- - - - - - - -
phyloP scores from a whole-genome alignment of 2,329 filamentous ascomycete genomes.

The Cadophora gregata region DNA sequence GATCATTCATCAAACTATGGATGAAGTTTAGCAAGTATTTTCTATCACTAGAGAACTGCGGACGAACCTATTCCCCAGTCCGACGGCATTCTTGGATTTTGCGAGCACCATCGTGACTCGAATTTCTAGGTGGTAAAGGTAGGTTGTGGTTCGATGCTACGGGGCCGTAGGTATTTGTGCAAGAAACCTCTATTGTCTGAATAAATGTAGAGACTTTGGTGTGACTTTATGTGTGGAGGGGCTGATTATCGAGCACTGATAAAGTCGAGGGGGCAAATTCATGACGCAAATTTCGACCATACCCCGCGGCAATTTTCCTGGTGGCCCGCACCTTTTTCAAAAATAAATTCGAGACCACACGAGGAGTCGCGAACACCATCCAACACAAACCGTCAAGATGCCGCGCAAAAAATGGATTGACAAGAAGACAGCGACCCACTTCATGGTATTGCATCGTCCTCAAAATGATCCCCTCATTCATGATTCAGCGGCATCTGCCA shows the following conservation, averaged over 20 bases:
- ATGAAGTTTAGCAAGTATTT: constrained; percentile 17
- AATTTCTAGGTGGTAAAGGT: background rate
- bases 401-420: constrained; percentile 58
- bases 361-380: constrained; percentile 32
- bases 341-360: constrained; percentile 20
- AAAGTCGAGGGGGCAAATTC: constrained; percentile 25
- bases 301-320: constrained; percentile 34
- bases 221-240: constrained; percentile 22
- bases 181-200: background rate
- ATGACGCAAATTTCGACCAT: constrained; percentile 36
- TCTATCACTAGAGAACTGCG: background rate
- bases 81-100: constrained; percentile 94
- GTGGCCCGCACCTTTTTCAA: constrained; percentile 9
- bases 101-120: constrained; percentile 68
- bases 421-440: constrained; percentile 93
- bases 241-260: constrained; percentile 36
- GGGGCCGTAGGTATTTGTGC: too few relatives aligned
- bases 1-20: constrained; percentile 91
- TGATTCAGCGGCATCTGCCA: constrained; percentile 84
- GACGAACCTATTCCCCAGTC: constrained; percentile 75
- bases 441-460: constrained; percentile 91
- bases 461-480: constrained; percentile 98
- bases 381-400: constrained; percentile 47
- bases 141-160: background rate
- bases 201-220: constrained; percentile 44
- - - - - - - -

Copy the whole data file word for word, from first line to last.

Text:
phyloP scores from a whole-genome alignment of 2,329 filamentous ascomycete genomes.

The Cadophora gregata region DNA sequence GATCATTCATCAAACTATGGATGAAGTTTAGCAAGTATTTTCTATCACTAGAGAACTGCGGACGAACCTATTCCCCAGTCCGACGGCATTCTTGGATTTTGCGAGCACCATCGTGACTCGAATTTCTAGGTGGTAAAGGTAGGTTGTGGTTCGATGCTACGGGGCCGTAGGTATTTGTGCAAGAAACCTCTATTGTCTGAATAAATGTAGAGACTTTGGTGTGACTTTATGTGTGGAGGGGCTGATTATCGAGCACTGATAAAGTCGAGGGGGCAAATTCATGACGCAAATTTCGACCATACCCCGCGGCAATTTTCCTGGTGGCCCGCACCTTTTTCAAAAATAAATTCGAGACCACACGAGGAGTCGCGAACACCATCCAACACAAACCGTCAAGATGCCGCGCAAAAAATGGATTGACAAGAAGACAGCGACCCACTTCATGGTATTGCATCGTCCTCAAAATGATCCCCTCATTCATGATTCAGCGGCATCTGCCA shows the following conservation, averaged over 20 bases:
- ATGAAGTTTAGCAAGTATTT: constrained; percentile 17
- AATTTCTAGGTGGTAAAGGT: background rate
- bases 401-420: constrained; percentile 58
- bases 361-380: constrained; percentile 32
- bases 341-360: constrained; percentile 20
- AAAGTCGAGGGGGCAAATTC: constrained; percentile 25
- bases 301-320: constrained; percentile 34
- bases 221-240: constrained; percentile 22
- bases 181-200: background rate
- ATGACGCAAATTTCGACCAT: constrained; percentile 36
- TCTATCACTAGAGAACTGCG: background rate
- bases 81-100: constrained; percentile 94
- GTGGCCCGCACCTTTTTCAA: constrained; percentile 9
- bases 101-120: constrained; percentile 68
- bases 421-440: constrained; percentile 93
- bases 241-260: constrained; percentile 36
- GGGGCCGTAGGTATTTGTGC: too few relatives aligned
- bases 1-20: constrained; percentile 91
- TGATTCAGCGGCATCTGCCA: constrained; percentile 84
- GACGAACCTATTCCCCAGTC: constrained; percentile 75
- bases 441-460: constrained; percentile 91
- bases 461-480: constrained; percentile 98
- bases 381-400: constrained; percentile 47
- bases 141-160: background rate
- bases 201-220: constrained; percentile 44